Tuesday, 30 December 2014

Purdown At The Turn Of The Year

I intended to get up early today and walk in the frost on Purdown but I was so tired from my round trips on successive days to Leeds and High Wycombe that I lay awake most of the night, at least until the wrong end of it when I fell violently asleep. So by the time we'd breakfasted, all the frost had melted.


Well, that's not strictly true.  There were some pockets of ice. 


But most of the glory lay in sunlit views that ultimately foundered in the mist of a short-lived day. 




'And trees to pee on,' said Ted.

I didn't expect to see a gnat dance but I'm not really surprised, it was all so beautiful. 



Looking up the Frome Valley. And Ted.  

 

 The ice-age torrent turned to traffic. 

  

Then the moon rose, half full. 

  

New (to me) graffiti on the remains of the heavy anti-aircraft gun battery where Purdown Percy once defended the city from Nazi bombs.


 

 
When I loaded my photos onto my laptop, I found some from yesterday morning, when I was setting off up the M4 with two Jennies in the car, so I had my frisson of ice after all.  A beautiful end to the year. 




Sunday, 28 December 2014

T'Frozen North

Four hundred and twenty miles today, depositing cats, chattels and people around the country.  


Here are some photos I took of wind turbines and snow and sunsets and stuff whilst in a traffic jam on the M1 at Ulley,  just south of Sheffield.  (With engine switched off, of course.)




  



Was glad of a Radio 4 dramatisation of inconsequential saga by Anthony Trollope and my Led Zeppelin compilation double CD to get me home.  Seamless in-car entertainment.  

 If it's tomorrow, it must be Buckinghamshire. 



Saturday, 27 December 2014

Gog and Magog Revisited or How To Read Tea Leaves

Clearly it wasn't a completely ill wind that blew snow over all points north - well, not unless you were stuck in it in Sheffield overnight.  Although the police could have made their announcement - DO NOT TRAVEL UNLESS YOUR JOURNEY IS ESSENTIAL - ten minutes before we got out of bed at half six rather than ten minutes before we were due to leave at half eight.  As it was, delaying a round trip to Leeds to drop off Elder Daughter and a car full of stuff by one day (extended cat-sitting having been arranged) meant that we could go to Glastonbury after all, a trip  that had been rained off the day before. 

First, a pilgrimage to venerable oaks Gog and Magog, which the offspring had never visited.  I have been to see them twice before so rather than telling their story again, I'll stick to posting photos of them in their wintry garb ...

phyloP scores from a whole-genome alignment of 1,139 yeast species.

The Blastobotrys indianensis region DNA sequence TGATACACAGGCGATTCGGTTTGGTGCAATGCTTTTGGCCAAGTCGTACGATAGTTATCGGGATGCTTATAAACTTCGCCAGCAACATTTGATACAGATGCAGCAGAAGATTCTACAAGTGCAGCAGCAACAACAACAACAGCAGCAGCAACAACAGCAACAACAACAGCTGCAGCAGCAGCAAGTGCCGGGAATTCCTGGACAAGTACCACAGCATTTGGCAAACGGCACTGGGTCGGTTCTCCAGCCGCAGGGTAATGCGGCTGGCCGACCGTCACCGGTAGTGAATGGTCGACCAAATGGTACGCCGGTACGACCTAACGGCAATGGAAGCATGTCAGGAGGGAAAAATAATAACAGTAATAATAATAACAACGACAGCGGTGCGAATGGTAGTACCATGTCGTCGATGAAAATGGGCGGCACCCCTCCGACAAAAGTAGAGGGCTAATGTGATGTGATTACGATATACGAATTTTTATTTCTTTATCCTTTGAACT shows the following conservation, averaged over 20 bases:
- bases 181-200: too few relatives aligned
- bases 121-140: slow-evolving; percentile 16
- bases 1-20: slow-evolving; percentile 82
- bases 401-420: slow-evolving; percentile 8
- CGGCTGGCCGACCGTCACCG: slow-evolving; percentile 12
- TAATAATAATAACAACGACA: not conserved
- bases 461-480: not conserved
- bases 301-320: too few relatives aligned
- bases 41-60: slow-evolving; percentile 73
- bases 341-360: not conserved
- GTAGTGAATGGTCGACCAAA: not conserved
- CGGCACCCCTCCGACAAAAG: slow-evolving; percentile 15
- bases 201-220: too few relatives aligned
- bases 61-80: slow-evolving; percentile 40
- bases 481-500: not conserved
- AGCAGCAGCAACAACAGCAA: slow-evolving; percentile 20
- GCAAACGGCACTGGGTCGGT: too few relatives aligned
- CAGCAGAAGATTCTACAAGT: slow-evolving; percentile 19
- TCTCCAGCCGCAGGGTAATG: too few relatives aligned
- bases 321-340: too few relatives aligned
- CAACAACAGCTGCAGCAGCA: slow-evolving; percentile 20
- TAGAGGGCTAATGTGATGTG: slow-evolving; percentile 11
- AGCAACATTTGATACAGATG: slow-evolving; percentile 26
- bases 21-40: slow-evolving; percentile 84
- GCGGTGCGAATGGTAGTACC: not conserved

... except to add that we did leave messages pushed into crevices in the bark of the only one of the two still living, Magog.  (And to say that I love the patterns of sunlight you get deep within old trees.)



One of the two brass matryoshki on my key ring fell off into the mud so I took it as a sign that I was to leave it for Magog, the female tree.  Then the other fell off and I took that as a sign that I have a dodgy key ring and put it back on again. 


Back in Glastonbury we had lunch in the cafe where poet Rachael Clyne had her book launch back in the summer. I decided to risk a potential mouthful of tea leaves so that I could read them.


The scarlet-ovalled shape is a woman reading a book while sitting under a (purple-squared) tree which is either unleafed or dead.  Next to her is a (white-ringed) dragonfly and a blue-ringed flower, so it is probably spring or summer.  Above the woman is what I initially took to be a second tree before realising it is a fox (green-squared).  The second tree is ringed in crimson and in its canopy, two yellow angels are dancing.  

What does this mean?  I think it means that one day I will find myself reading a book under Gog on a beautifully summery day and I'll see a fox and angels dancing in Magog. 

Then we did some book browsing because we could.   Poet Jo Waterworth, who was working in one of the bookshops, let Elder Daughter use the staff loo so we obviously had to buy some books by way of saying thank you.  
Then we decided not to climb the Tor or Wearyall Hill because it had started to rain and because we can come back another day and do that. Because we can.  






Thursday, 18 December 2014

Christmas Between The Wars

Christmas 80 years ago (in case you didn't catch it first time around). A far cry from today's bloated festivities. 


The photo is a little later - 1940 - and shows my grandparents, Hilda and Jack Hill of Douglas Road, Horfield, with their brood of eleven children, including baby triplets.  


Saturday, 6 December 2014

Tintern Sojourn

It would be enough to spend the day facilitating poetry in an ancient, sprawling house just outside Monmouth. Great to read your own poems and sell a few books too.  



But this morning the universe laid on frost, daybreak, ruins, a river, crows and jackdaws too. 




I stopped off at Tintern Abbey six weeks ago on my way up to Stratford-Upon-Avon to see 'The Witch of Edmonton', when Autumn was swinging through the trees like an orangutan.  Now it's winter with big frost-furry knobs on.  





A short distance upstream, in the car park of the Moon and Sixpence, mist lifted off the surface of the Wye. 




So six weeks, not five years.  And kind of just less than half a mile above Tintern Abbey, rather than a few.  Even so 

... with an eye made quiet by the power

Of harmony, and the deep power of joy,

We see into the life of things.